The past, present, and future of Canadian English: What our accent tells us about being Canadian

Have you ever boarded an international flight and seen Canadian flags on every other backpack? It’s a tradition so longstanding that it’s allegedly been co-opted by Americans looking to mooch off Canada’s global reputation for niceties and politeness. However, in recent years, the practice has been advocated against by some Canadians who feel that our urge to display the flag abroad is simply an embarrassing reminder of our nation’s most self-conscious trait: the desire to not be mistaken for American.

This quirk is indicative of a much deeper fear, one that has plagued anglophones north of the border since 1776. With most of our population clustered along the American border, our children raised on a steady diet of American media, and the exodus of our celebrities to Hollywood—cueing the classic refrain of, “But you know they’re Canadian, right?”—one could say that our country’s greatest fear is becoming America.

At the root of it all is the North American accent that Canadians and Americans seem to share. While certain regional dialects persevere on both sides of the border—take Newfoundland or Texas, for example—to anyone outside of the two countries, the difference between a Canadian and American accent is non-existent. The pronunciation of “about” as “aboot” is likely the only Canadianism they know.

Then enters Canadian English. This unique dialect separates Canada from the US, but many Canadians will tell you that they don’t always notice the difference.

As Canada’s population becomes more diverse, new immigrant communities are beginning to leave their mark on our English. Reflected in Canadian English is the story of immigration to Canada. It’s also the story of community, and how Canadians struck out on their own to build a new identity.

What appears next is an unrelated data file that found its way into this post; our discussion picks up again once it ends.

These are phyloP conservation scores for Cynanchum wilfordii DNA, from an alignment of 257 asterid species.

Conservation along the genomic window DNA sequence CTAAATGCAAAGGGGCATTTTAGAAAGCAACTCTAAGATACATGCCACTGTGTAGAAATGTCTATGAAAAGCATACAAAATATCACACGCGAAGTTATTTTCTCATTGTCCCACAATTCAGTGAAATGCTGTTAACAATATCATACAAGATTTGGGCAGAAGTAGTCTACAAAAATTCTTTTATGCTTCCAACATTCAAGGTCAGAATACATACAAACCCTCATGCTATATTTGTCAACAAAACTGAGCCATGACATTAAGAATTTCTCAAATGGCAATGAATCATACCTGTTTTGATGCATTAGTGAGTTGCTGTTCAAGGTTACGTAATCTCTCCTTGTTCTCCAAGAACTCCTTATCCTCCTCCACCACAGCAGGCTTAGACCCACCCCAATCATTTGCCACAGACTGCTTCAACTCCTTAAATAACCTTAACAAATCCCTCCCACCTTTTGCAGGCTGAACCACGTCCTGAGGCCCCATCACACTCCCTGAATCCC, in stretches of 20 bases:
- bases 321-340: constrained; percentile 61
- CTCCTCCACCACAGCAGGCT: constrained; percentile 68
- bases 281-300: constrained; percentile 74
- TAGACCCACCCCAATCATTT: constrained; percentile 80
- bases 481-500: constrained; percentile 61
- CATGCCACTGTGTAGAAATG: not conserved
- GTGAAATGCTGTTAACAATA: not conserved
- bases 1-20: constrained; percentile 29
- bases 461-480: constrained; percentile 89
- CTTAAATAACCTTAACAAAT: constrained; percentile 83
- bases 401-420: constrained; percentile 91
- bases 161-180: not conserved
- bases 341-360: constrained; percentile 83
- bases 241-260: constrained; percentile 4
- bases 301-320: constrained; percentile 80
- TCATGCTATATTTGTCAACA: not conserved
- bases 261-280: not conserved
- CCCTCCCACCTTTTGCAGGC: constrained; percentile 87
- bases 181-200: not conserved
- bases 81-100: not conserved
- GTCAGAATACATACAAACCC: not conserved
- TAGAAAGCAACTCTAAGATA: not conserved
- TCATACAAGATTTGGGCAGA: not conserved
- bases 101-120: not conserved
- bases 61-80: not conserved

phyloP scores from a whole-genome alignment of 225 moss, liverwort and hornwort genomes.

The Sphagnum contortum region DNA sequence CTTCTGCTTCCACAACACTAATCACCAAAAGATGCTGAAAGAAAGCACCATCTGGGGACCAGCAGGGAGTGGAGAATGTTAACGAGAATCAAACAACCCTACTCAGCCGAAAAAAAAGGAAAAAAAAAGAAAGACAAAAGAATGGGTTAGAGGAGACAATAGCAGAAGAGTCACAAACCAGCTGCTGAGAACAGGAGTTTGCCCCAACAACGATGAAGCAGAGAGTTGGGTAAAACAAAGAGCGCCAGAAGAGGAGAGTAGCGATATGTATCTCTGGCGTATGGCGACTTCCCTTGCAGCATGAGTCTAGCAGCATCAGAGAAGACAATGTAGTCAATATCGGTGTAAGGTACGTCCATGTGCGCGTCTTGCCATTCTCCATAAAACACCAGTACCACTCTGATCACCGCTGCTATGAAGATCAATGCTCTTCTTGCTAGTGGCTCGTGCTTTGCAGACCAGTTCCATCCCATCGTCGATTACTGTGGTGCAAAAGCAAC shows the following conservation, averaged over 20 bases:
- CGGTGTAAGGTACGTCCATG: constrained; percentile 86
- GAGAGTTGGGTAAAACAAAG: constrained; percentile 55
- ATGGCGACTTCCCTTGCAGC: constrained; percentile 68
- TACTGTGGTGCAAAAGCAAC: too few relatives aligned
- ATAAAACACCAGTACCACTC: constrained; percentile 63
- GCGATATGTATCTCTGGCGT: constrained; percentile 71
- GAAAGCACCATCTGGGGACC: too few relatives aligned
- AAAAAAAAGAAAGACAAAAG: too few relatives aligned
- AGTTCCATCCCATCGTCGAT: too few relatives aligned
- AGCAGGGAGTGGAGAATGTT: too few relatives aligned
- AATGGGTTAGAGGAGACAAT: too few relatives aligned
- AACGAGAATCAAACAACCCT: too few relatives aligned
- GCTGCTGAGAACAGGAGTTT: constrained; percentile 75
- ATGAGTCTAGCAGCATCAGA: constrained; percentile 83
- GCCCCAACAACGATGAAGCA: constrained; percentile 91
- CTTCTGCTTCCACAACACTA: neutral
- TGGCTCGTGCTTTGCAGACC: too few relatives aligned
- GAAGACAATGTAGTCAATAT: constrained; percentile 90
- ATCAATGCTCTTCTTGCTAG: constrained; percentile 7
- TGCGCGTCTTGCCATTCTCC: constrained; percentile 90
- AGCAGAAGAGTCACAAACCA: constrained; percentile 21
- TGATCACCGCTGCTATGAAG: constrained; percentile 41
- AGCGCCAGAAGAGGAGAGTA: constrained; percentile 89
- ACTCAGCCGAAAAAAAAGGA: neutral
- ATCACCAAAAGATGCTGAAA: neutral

Ever since the US declared its independence, Canadians have been both consciously and subconsciously creating a speech community to remind the world we’re our own country.

Tracing our roots

English came to North America on the tongues of colonizers. Anglophone settlers from England, Scotland, and Ireland, who began to arrive in the late 1500s and continued to pour in steadily throughout subsequent centuries, brought many varieties of English to North America.

To this day, in the British Isles alone, there are over 37 unique dialects of English, but none of those accents sound like ours. So when did Canadians lose our British accents?

According to Jack Chambers, a sociolinguist and Professor Emeritus at the University of Toronto, the answer is simple: we never did.

“North America was founded by English-speaking people in the 18th century,” Chambers said in an interview with The Pigeon. “We sound the way we do because the founding accent that was imported from Great Britain was an 18th-century accent.”

When British colonizers arrived in North America, they cut themselves off from the language spoken at home, which continued to morph and change without them.

“The people who live in Australia, New Zealand, and South Africa […] sound much more British than North Americans. That’s because their accent [is based on a British accent from] 100 years later, in the 19th century,” Chambers said.

In doing so, settlers preserved a way of speaking that would have been otherwise lost. Our accent stems from one of the world’s oldest forms of spoken English.

Of course, as Chambers notes, “language never stands still.” In 18th-century North America, dozens of varieties of English began to bump up against each other as people from across the United Kingdom suddenly found themselves neighbours.

While adult settlers kept their original accents, Chambers says that Canadian-born children began to speak the same way. This set the English of the colonies on a new path, growing into the Canadian and American accents of today.

Sisters, not twins

Detroit, MI, and Windsor, Ont., sit back to back, the two cities spilling together across the Canadian-American border. They share natural resources like the Detroit River, infrastructure like the Detroit-Windsor Tunnel, and industry, with both cities acting as historic centres of automobile production. Together, the region forms one of the largest urban hubs in North America.

Yet, as Chambers notes, people in the two cities speak in ways distinct to the countries they belong to.   

In Windsor, people pronounce the word “back,” with an “ah” vowel. Only a few minutes away, people in Detroit sound noticeably different, pronouncing “back” like “be-yeah-ck.”